We learn beyond words and language we learn from symbols and pictures, emotions and feelings. We learn from actively interacting and operating with systems/ activity in life (Claxton, 1998). We use intuition, Claxton's undermind, which McKenzie and James (2004, Quote 27) suggest is a nonverbal activity. Dance is a prime example of a subject, which incorporates bodily experience as a learning process, from which knowledge is built up and utilised to perform, teach, choreograph, or reflect in writing (Parviainen, 2002). Stevenson (?, quote 51) argues that physical theatre too expresses much more than that defined by words, and that what is 'bodily expressed' is of a complex nature, becoming even more synergistically complex when different theatre forms are combined (this would apply also to combining gesture, dance, digital scenery, and filmic techniques as we have done in Rhizomes).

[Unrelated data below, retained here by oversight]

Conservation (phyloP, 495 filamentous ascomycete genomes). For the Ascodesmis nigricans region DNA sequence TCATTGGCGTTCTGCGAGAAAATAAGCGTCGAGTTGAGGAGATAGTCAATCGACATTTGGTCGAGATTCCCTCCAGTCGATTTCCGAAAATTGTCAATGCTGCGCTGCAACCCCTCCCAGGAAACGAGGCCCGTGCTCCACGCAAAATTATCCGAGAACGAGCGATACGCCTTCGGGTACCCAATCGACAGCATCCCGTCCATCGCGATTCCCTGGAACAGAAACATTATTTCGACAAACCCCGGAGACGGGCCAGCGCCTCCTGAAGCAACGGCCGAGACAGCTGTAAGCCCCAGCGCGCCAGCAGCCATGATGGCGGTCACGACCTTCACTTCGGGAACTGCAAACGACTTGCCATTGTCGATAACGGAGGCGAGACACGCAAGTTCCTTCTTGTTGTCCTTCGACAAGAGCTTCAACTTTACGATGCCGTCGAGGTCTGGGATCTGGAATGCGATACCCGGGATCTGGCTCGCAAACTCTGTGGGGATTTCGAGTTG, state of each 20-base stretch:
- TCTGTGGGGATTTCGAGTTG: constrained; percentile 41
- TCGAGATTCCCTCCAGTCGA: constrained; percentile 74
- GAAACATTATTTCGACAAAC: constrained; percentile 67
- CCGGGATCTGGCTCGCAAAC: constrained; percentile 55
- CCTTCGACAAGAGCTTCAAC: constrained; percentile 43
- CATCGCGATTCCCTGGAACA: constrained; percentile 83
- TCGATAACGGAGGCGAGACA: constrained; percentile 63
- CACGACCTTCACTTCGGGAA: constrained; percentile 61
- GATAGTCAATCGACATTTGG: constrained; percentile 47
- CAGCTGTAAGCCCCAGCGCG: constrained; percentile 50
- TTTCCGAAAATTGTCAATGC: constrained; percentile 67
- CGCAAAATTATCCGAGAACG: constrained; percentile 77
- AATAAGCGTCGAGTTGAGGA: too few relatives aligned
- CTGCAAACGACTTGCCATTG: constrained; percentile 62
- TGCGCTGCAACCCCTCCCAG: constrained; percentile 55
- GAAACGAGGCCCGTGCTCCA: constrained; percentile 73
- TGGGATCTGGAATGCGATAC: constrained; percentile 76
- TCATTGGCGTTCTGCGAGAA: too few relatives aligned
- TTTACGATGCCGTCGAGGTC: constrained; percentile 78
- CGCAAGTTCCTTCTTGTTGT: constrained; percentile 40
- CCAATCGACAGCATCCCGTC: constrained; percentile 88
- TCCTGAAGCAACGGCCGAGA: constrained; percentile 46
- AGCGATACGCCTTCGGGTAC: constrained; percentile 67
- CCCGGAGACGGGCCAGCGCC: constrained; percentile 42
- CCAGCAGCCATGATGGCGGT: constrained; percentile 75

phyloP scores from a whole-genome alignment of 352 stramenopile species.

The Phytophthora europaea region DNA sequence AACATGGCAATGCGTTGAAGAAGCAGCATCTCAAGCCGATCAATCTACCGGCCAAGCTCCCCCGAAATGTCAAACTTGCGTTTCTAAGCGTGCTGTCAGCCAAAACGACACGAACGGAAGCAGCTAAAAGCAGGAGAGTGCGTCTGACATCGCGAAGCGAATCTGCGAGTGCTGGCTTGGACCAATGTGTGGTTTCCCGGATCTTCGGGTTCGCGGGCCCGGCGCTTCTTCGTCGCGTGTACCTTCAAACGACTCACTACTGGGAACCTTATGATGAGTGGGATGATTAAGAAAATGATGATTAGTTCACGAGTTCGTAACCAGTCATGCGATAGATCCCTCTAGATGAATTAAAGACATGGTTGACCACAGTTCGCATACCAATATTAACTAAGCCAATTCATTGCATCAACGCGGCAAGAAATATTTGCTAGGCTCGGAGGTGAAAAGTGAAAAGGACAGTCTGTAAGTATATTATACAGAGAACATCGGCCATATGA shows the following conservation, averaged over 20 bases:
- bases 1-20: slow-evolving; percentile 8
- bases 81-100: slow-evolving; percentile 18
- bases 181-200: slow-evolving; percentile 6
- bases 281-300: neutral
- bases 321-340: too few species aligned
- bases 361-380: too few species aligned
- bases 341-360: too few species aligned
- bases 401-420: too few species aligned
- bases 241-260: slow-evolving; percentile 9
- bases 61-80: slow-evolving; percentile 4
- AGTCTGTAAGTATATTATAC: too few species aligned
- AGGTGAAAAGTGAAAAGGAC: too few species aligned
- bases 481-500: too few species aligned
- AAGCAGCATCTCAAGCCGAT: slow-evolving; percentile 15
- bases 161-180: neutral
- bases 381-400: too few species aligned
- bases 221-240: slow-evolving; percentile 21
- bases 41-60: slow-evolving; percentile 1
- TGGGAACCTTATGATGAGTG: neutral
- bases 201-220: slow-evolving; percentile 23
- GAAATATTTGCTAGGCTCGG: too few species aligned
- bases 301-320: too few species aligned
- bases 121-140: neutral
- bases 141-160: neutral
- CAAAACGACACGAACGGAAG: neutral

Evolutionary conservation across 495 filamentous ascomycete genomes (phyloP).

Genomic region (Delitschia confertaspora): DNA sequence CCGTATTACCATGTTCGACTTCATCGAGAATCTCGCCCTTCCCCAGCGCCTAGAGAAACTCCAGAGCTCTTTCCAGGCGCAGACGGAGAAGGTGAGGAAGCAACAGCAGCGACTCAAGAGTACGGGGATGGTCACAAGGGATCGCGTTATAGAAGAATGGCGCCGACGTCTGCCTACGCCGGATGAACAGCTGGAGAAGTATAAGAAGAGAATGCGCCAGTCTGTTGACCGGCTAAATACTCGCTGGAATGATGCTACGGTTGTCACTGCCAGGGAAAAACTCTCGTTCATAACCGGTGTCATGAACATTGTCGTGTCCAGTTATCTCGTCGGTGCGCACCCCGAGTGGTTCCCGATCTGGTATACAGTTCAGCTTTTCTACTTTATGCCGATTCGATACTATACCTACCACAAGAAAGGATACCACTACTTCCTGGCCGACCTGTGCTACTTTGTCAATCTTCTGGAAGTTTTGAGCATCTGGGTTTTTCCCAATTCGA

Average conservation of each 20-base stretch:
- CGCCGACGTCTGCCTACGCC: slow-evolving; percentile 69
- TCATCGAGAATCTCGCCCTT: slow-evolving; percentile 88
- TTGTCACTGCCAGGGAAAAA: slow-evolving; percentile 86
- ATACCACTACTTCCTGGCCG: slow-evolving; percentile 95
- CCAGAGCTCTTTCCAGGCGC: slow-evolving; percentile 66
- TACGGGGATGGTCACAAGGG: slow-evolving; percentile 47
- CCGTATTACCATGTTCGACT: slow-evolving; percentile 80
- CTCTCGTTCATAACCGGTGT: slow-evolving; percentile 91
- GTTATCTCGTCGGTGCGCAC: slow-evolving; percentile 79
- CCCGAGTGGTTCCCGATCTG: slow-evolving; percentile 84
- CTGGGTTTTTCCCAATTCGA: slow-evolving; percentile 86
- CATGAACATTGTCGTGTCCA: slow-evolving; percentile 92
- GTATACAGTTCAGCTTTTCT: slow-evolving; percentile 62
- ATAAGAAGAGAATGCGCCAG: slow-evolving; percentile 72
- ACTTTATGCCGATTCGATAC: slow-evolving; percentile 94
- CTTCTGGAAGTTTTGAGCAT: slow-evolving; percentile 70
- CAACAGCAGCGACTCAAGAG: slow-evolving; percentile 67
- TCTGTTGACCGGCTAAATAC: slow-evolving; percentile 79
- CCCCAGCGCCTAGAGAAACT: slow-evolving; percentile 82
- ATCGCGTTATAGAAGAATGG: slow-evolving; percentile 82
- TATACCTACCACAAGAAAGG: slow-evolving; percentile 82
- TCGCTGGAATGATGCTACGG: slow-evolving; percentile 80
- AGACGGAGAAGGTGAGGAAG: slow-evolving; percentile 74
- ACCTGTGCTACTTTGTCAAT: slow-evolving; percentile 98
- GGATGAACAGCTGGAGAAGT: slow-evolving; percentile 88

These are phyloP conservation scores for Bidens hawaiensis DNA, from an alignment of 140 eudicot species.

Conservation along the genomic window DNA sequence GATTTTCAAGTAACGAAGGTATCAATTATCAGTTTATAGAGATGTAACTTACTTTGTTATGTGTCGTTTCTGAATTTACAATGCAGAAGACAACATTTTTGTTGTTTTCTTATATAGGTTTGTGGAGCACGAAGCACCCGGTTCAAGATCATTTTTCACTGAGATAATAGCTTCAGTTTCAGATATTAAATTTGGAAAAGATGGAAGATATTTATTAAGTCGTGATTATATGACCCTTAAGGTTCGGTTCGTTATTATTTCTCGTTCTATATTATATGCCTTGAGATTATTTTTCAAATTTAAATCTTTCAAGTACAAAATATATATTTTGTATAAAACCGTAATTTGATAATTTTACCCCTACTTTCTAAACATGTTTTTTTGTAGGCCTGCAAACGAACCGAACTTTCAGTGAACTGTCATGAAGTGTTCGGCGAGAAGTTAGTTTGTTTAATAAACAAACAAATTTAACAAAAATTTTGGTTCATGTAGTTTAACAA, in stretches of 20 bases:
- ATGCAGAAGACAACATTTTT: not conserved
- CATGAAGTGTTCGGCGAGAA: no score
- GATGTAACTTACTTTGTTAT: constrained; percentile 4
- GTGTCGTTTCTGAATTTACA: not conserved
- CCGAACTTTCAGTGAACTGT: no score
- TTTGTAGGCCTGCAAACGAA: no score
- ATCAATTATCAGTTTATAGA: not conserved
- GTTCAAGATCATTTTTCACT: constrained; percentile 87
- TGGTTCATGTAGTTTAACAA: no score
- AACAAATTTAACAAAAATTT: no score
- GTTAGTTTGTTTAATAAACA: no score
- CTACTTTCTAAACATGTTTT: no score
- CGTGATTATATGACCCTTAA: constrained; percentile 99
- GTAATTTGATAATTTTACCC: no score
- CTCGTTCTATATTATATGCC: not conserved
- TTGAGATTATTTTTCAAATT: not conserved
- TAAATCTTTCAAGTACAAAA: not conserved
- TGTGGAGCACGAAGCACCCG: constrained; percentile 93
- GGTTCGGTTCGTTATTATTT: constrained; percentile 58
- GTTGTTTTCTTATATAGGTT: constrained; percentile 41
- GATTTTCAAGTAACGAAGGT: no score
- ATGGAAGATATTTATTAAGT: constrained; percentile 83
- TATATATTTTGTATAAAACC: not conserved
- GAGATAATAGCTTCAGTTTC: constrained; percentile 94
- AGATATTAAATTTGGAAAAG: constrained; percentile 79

What we see on a page of writing is much more than the words. We see the whole page layout and the ideas contained or stimulated by the words. We see more than the written word (Bernstein, 1998 (requires internet connection), 1999, 2003, Quote 47). We bodily experience the page. Hypertext structure can give much more than words on paper in the rather dry black and white way most adult texts are published.